File Download

There are no files associated with this item.

  Links for fulltext
     (May Require Subscription)
Supplementary

Article: Characteristics of anaphylaxis-inducing IgG immune complexes triggering murine passive systemic anaphylaxis

TitleCharacteristics of anaphylaxis-inducing IgG immune complexes triggering murine passive systemic anaphylaxis
Authors
Keywordspassive systemic anaphylaxis
IgG
immune complex
monoclonal antibody
Issue Date2013
Citation
Allergy: European Journal of Allergy and Clinical Immunology, 2013, v. 68, n. 2, p. 236-245 How to Cite?
AbstractBackground With the broad and increasing application of therapeutic monoclonal antibodies (mAbs) in clinical settings, IgG-induced allergic reactions, including passive systemic anaphylaxis (PSA), have attracted significant attention. However, it is not clear which types of IgG mAb-antigen complexes or IgG aggregates formed by antigen binding can trigger PSA, as not all immune complexes (ICs) are capable of triggering PSA. Here, we characterise mAb-antigen complexes capable of inducing murine PSA to evaluate and predict which ICs are able to induce PSA. Methods Thirty-six combinatory reactions with eight antigens and 27 corresponding mAbs were used to trigger PSA, which was defined by rectal temperature. Sandwich ELISA, passive cutaneous anaphylaxis (PCA) induction and flow cytometry analysis of CD16/32 (FcγRIII/II) expression were used to characterise the ICs. The dynamic concentrations of antigen in the peripheral blood were measured by ELISA. Results Only 14 of the 36 ICs could trigger PSA and thus be termed anaphylaxis-inducing immune complexes (Ai-ICs). The Ai-ICs could be characterised by constructing sandwich ELISA, inducing PCA and down-regulating CD16/32 (FcγRIII/II) expression on blood neutrophils in vitro and in vivo. Additionally, the occurrence and severity of PSA was found to be associated with the instantaneous concentration of antigen in the peripheral blood in the presence of antibody. Conclusions Only Ai-ICs, not all ICs, could trigger IgG-mediated PSA, which could be characterised by the above simple methods. The occurrence and severity of PSA was associated with the instantaneous concentration of antigen in the peripheral blood in the presence of antibody. © 2012 John Wiley & Sons A/S.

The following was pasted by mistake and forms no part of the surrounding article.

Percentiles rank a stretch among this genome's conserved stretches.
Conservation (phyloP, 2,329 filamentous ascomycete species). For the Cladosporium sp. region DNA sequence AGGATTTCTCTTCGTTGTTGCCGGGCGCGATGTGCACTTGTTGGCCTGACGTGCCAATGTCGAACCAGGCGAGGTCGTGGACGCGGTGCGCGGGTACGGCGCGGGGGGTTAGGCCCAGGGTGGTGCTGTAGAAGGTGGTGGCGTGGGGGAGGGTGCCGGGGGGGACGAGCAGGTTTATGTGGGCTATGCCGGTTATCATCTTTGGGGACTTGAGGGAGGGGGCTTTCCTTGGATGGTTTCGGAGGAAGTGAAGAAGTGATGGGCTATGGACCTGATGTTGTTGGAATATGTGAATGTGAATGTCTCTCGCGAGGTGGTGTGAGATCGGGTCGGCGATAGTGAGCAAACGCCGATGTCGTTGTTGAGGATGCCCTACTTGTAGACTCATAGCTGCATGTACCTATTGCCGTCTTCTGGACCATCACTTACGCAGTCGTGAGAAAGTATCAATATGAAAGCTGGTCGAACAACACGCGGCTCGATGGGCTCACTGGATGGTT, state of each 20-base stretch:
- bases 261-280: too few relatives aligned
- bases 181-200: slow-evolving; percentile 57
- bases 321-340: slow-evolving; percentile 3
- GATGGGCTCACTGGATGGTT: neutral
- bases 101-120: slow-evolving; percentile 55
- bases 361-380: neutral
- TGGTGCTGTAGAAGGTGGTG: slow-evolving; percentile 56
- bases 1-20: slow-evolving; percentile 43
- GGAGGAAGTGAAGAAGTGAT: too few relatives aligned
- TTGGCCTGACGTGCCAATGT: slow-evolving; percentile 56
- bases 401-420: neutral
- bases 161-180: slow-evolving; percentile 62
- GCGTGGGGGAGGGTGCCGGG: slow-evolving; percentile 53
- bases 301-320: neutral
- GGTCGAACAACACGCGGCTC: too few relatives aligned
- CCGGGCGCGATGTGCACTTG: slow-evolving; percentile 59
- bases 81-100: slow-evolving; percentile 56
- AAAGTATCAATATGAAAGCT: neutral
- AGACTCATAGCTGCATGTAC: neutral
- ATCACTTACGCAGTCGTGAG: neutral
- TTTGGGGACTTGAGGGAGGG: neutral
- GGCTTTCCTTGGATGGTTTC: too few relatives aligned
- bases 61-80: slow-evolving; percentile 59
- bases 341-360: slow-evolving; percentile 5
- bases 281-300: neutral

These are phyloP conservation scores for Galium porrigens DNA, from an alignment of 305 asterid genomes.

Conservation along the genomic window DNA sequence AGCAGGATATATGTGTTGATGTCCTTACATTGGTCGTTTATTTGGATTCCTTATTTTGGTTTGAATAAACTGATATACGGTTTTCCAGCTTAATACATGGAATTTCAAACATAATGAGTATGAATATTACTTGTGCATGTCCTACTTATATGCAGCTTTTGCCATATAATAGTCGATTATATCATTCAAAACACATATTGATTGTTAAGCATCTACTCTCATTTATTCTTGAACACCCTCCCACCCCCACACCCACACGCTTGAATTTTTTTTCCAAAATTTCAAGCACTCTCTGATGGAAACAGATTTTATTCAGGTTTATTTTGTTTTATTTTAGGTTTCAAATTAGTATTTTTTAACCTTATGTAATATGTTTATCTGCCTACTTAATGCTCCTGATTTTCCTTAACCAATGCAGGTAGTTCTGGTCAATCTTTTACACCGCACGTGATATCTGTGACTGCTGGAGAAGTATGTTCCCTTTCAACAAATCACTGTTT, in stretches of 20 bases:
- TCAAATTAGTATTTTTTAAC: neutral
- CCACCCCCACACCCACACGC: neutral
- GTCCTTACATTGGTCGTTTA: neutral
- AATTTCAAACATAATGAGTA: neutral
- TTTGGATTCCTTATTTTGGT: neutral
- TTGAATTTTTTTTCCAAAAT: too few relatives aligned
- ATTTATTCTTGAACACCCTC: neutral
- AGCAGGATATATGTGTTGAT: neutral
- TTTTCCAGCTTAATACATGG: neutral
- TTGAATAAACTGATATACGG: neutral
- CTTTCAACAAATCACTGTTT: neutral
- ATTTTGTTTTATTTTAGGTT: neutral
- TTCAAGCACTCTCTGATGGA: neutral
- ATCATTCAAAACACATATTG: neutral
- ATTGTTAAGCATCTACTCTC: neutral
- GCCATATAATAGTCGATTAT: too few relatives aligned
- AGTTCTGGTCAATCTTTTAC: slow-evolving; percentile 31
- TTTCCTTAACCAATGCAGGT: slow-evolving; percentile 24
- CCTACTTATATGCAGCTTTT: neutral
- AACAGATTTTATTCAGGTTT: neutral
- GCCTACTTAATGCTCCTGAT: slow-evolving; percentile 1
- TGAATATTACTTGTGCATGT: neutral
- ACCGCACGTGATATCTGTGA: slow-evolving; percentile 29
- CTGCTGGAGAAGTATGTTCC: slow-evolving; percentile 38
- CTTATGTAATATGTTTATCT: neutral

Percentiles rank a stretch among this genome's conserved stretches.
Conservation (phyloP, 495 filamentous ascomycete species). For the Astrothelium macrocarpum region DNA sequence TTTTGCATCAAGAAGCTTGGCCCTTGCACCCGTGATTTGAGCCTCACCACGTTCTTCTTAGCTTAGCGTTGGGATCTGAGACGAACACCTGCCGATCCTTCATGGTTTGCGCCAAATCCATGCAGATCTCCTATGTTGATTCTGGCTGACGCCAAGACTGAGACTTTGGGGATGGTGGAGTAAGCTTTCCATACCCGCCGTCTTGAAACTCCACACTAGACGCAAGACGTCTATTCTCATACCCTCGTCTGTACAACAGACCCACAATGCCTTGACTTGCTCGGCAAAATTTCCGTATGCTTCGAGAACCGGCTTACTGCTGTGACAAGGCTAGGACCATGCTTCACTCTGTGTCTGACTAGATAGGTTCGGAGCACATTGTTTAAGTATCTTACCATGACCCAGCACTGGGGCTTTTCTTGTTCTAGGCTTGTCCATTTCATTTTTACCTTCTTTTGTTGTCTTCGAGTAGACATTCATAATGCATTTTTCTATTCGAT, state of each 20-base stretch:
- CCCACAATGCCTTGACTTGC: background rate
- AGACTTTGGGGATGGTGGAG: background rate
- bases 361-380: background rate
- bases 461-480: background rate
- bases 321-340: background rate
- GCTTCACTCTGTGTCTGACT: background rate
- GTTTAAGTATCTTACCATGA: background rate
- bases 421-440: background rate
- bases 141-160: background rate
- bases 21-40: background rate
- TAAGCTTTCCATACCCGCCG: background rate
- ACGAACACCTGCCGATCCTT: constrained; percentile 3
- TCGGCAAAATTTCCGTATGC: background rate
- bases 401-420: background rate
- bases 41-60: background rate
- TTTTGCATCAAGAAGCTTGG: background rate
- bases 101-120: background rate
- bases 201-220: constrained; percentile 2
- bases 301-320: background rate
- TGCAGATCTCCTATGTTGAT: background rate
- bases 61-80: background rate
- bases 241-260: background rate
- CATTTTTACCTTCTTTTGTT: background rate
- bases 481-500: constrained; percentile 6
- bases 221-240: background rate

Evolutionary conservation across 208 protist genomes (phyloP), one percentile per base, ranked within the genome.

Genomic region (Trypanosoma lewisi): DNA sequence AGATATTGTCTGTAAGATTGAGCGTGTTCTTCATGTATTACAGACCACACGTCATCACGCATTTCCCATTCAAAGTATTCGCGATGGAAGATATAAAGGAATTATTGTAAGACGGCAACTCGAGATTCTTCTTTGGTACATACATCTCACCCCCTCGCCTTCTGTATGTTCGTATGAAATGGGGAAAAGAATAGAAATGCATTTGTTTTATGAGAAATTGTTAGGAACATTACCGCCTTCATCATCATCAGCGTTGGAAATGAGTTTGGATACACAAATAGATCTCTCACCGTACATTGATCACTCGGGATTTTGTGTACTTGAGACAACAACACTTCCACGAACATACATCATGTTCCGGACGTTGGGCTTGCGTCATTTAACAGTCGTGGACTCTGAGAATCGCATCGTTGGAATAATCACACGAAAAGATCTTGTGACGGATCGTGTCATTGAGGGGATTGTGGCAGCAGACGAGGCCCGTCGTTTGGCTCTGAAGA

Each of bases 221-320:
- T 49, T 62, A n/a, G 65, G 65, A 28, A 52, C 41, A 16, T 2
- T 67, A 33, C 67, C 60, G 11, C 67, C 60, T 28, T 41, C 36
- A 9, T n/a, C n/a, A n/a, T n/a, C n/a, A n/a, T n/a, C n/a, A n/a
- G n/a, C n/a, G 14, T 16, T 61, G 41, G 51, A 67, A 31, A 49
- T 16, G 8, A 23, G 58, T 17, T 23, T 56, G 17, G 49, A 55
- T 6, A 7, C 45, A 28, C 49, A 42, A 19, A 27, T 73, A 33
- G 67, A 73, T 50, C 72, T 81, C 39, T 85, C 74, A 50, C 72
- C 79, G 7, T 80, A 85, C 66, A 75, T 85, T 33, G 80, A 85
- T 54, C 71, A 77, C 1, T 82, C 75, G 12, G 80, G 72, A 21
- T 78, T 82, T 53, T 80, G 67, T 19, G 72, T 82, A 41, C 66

Persistent Identifierhttp://hdl.handle.net/10722/207921
ISSN
2015 Impact Factor: 6.335
2015 SCImago Journal Rankings: 3.048

 

DC FieldValueLanguage
dc.contributor.authorJiao, DL-
dc.contributor.authorLiu, Y-
dc.contributor.authorLu, X-
dc.contributor.authorPan, QJ-
dc.contributor.authorZheng, J-
dc.contributor.authorLiu, BY-
dc.contributor.authorLiu, Y-
dc.contributor.authorWang, YD-
dc.contributor.authorFu, N-
dc.date.accessioned2015-01-26T11:46:43Z-
dc.date.available2015-01-26T11:46:43Z-
dc.date.issued2013-
dc.identifier.citationAllergy: European Journal of Allergy and Clinical Immunology, 2013, v. 68, n. 2, p. 236-245-
dc.identifier.issn0105-4538-
dc.identifier.urihttp://hdl.handle.net/10722/207921-
dc.description.abstractBackground With the broad and increasing application of therapeutic monoclonal antibodies (mAbs) in clinical settings, IgG-induced allergic reactions, including passive systemic anaphylaxis (PSA), have attracted significant attention. However, it is not clear which types of IgG mAb-antigen complexes or IgG aggregates formed by antigen binding can trigger PSA, as not all immune complexes (ICs) are capable of triggering PSA. Here, we characterise mAb-antigen complexes capable of inducing murine PSA to evaluate and predict which ICs are able to induce PSA. Methods Thirty-six combinatory reactions with eight antigens and 27 corresponding mAbs were used to trigger PSA, which was defined by rectal temperature. Sandwich ELISA, passive cutaneous anaphylaxis (PCA) induction and flow cytometry analysis of CD16/32 (FcγRIII/II) expression were used to characterise the ICs. The dynamic concentrations of antigen in the peripheral blood were measured by ELISA. Results Only 14 of the 36 ICs could trigger PSA and thus be termed anaphylaxis-inducing immune complexes (Ai-ICs). The Ai-ICs could be characterised by constructing sandwich ELISA, inducing PCA and down-regulating CD16/32 (FcγRIII/II) expression on blood neutrophils in vitro and in vivo. Additionally, the occurrence and severity of PSA was found to be associated with the instantaneous concentration of antigen in the peripheral blood in the presence of antibody. Conclusions Only Ai-ICs, not all ICs, could trigger IgG-mediated PSA, which could be characterised by the above simple methods. The occurrence and severity of PSA was associated with the instantaneous concentration of antigen in the peripheral blood in the presence of antibody. © 2012 John Wiley & Sons A/S.-
dc.languageeng-
dc.relation.ispartofAllergy: European Journal of Allergy and Clinical Immunology-
dc.subjectpassive systemic anaphylaxis-
dc.subjectIgG-
dc.subjectimmune complex-
dc.subjectmonoclonal antibody-
dc.titleCharacteristics of anaphylaxis-inducing IgG immune complexes triggering murine passive systemic anaphylaxis-
dc.typeArticle-
dc.description.naturelink_to_subscribed_fulltext-
dc.identifier.doi10.1111/all.12089-
dc.identifier.pmid23252369-
dc.identifier.scopuseid_2-s2.0-84872424213-
dc.identifier.volume68-
dc.identifier.issue2-
dc.identifier.spage236-
dc.identifier.epage245-
dc.identifier.eissn1398-9995-

Export via OAI-PMH Interface in XML Formats


OR


Export to Other Non-XML Formats